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Jean-Michel Carré: “China is not affected by this neoliberal bureaucracy.”

Translated Saturday 4 May 2013, by Jonathan Pierrel

Franco-German TV channel Arte broadcast on April 30 Jean-Michel Carré’s documentary: Chine, le nouvel empire (China: The New Empire), a brilliant documentary which presents an eminently contradictory but hopeful society.

HUMA: By giving voice to Chinese people from different backgrounds, your documentary presents a rather bustling Chinese society. How would you explain why this vitality is not further reflected in the discourse about China in the West?

CARRE: This is a legitimate question that I still ask myself! I think there is a profound misunderstanding of what China is today. Many Westerners talk about it as if it were still a third world country. Of course, they saw what China was capable of during the Olympic Games in Beijing in 2008. They hear in the media that this vast country has become the second largest economy. However, they are missing the Chinese dynamism and do not understand the need for the Chinese to show their power. To remedy this misunderstanding, I believe there is no better way than putting China in its historical context. This is what I have undertaken with this documentary. I went back in time a century and a half ago, because many Chinese told me about the humiliation of the Opium Wars (1839-1842 and 1856-1860), which is transmitted from generation to generation. There is a tendency to forget the part of history when the UK forced its opium trade on China, which was followed a few years later by the Western powers (France, Germany, the United States, 
Russia) and Japan who all traded and plundered China at their discretion. But the Chinese have not forgotten. Not that they now want revenge. They simply want to tell the world that this kind of humiliation will not happen to them again. And like any people, they aspire to better living standards. This can be seen in their relations with the outside, but also within the country, by the increase in push for change. There are about 300 strikes or demonstrations a day in China, and we hardly talk about them.

HUMA: Speaking of which, you point out that in 2012, after social struggles, Western multinational companies protested when the central government decided to raise the minimum wage.

CARRE: Yes, absolutely. And it is essential to keep that in mind. Many workers in France and Europe may have the impression that their jobs are taken by Chinese workers. But it must be remembered that it is the Western business leaders who went to China to make more money by taking advantage of low wages. They are the real culprits of the hardships endured by European workers, not the Chinese! And now, these CEOs are increasing the pressure on the Chinese government in an attempt to curb social progress, while still dreaming of a large new market, whereas the recession worsens the situation of workers in our countries.

HUMA: Without concealing problems (corruption, inequality, authoritarianism, etc.), you are betting on the ability of the Chinese to invent an alternative to the capitalist world order.

CARRE: To speak bluntly, I think that the Chinese people who have analyzed Marxism and are influenced by Confucianism cannot be bad. Confucianism is a kind of secular spirituality, centered on life on earth and the well-being of future generations, the transmission of knowledge. Combined with the interest in Marxism, which is still studied in schools, it gives a sense of the collective. China uses capitalist processes, but it is not a capitalist country per se. Of course, there are billionaires, corruption, and blatant injustice. But there is also, at the same time, a sense of power and politics. Today in the West, it is the financiers who have taken power. Not in China, where the state retains control over many companies, the banking system, energy production... When it comes to making investments in Western countries, there are always obstacles: money lenders want to hear only of immediate profits. China is not affected by all this neoliberal bureaucracy.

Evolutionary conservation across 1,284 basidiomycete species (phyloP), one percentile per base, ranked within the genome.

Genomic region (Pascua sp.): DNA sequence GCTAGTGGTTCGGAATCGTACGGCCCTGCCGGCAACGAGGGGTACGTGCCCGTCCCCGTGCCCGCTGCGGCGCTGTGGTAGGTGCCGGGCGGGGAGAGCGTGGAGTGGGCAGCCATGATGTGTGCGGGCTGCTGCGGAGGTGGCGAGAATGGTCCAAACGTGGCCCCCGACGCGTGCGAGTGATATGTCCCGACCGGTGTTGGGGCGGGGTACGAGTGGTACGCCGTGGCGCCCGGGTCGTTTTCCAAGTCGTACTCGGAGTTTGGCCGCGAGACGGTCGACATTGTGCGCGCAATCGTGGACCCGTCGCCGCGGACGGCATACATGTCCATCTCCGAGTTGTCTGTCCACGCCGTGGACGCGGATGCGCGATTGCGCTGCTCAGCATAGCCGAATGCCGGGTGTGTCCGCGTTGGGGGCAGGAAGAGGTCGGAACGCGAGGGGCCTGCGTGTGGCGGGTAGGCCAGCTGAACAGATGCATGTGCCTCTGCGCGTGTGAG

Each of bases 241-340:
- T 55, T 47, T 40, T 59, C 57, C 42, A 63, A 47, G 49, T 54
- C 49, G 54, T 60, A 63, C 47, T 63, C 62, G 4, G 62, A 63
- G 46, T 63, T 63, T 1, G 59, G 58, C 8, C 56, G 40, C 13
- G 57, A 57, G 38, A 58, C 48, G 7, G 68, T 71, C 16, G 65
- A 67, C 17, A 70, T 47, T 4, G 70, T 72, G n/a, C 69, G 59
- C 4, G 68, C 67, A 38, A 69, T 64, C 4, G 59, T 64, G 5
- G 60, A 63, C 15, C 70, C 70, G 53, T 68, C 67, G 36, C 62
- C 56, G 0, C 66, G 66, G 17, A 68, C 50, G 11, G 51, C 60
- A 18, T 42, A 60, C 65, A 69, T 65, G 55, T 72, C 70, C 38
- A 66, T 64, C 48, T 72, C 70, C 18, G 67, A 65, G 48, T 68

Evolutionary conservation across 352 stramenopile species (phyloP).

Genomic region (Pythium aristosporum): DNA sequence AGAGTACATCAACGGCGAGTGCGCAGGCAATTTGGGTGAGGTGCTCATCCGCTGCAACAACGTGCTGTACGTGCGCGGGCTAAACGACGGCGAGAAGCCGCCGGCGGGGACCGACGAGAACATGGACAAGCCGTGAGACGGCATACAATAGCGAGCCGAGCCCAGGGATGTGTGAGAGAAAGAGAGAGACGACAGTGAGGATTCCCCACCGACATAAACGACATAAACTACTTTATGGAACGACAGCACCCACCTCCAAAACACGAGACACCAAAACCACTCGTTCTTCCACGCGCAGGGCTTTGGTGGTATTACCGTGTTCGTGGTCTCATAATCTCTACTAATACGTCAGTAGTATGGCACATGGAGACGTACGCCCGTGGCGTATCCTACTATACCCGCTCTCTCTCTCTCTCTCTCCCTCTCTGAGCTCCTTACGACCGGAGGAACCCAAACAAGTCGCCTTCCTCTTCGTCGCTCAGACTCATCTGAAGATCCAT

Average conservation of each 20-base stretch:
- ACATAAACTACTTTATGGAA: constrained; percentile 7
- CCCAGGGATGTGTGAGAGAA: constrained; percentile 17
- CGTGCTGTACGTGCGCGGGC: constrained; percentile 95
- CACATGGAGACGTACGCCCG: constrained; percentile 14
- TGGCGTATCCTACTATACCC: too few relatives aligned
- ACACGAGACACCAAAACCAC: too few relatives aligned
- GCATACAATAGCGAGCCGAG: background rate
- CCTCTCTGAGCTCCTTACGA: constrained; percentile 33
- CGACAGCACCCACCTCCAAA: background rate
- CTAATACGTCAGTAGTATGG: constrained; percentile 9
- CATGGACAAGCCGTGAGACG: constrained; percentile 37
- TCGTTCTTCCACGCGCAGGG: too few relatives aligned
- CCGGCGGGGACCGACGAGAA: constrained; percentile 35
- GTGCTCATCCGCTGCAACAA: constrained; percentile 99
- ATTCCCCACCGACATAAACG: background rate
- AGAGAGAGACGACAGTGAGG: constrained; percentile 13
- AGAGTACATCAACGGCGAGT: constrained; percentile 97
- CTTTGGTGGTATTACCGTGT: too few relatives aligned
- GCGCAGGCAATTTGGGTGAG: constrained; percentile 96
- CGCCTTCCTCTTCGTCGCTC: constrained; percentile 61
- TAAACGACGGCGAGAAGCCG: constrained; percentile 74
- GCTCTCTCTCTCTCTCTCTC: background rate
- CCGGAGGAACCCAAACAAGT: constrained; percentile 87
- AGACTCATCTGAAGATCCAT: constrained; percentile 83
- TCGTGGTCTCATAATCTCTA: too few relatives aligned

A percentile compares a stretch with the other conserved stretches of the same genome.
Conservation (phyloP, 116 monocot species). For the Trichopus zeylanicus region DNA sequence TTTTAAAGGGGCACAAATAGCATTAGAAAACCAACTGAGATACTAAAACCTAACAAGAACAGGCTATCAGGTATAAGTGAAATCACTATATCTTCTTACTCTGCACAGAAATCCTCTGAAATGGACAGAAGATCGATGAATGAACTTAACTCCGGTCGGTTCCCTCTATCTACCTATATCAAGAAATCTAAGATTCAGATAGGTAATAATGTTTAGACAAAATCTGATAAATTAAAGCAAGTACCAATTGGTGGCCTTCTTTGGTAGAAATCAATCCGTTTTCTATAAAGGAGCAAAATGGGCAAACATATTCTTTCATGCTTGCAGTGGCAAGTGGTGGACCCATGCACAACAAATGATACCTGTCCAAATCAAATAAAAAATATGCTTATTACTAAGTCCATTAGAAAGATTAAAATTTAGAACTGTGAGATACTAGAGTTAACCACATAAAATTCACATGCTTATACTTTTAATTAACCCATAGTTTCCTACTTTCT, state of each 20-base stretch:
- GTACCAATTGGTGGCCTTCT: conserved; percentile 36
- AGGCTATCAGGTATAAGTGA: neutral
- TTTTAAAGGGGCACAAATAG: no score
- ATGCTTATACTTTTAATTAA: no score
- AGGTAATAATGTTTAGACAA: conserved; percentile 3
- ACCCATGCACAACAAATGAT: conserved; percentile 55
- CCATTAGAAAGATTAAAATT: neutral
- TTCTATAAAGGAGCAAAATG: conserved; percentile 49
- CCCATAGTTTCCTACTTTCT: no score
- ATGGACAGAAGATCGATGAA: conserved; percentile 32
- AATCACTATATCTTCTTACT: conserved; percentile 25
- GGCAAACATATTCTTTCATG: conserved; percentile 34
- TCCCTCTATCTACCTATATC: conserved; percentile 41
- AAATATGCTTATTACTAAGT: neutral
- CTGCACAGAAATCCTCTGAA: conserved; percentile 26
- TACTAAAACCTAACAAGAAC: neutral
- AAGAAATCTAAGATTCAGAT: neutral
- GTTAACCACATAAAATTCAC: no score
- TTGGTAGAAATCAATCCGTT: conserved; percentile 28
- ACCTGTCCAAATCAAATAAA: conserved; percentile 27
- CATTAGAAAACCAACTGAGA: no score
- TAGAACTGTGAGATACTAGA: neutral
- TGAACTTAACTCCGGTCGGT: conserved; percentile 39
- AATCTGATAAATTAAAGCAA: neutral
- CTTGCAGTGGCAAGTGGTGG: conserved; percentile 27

HUMA: One of the thorniest diplomatic issues between the West and China remains the matter of Tibet. Yet a scene of the documentary recalls the operations of the CIA in 1956 to create dissension in that province to destabilize Communist China ...

CARRE: Yes, absolutely. And I really care about this scene – no offense to those here in France who will not fail to attack me on the topic. I only recall facts from audiovisual archives to which I had access. And let’s not forget that when the Liberation Army of Mao came to Tibet, they discovered a medieval theocracy where slavery still existed. We should also keep in mind that before the U.S. maneuvers the relations between the Tibetans and the central government were not hostile. The Dalai Lama was even appointed Vice President of the People’s National Assembly and declared "Marxist Buddhist." China on this issue continues to suffer from Western ostracism.

HUMA: In your documentary, you remind us of one of Mao’s slogan: "Revolt, but don’t produce," overthrown by Deng Xiaoping’s: "Produce, but don’t revolt." Does the tension between these two visions still characterize China Today?

CARRE: The Chinese are anxious not to lose sight of certain values related to a “harmonious society”. Through his own reflection, one of the people I interviewed, a Chinese philosopher who appears in all three parts of my documentary, summarizes, the situation. In the first part, he explains why he was first Maoist and in the second, he goes back over the economic pragmatism of Deng Xiaoping. In the third, he said that the track is a balance between the two, between the need for a real "harmonious society" and the need for productive work.

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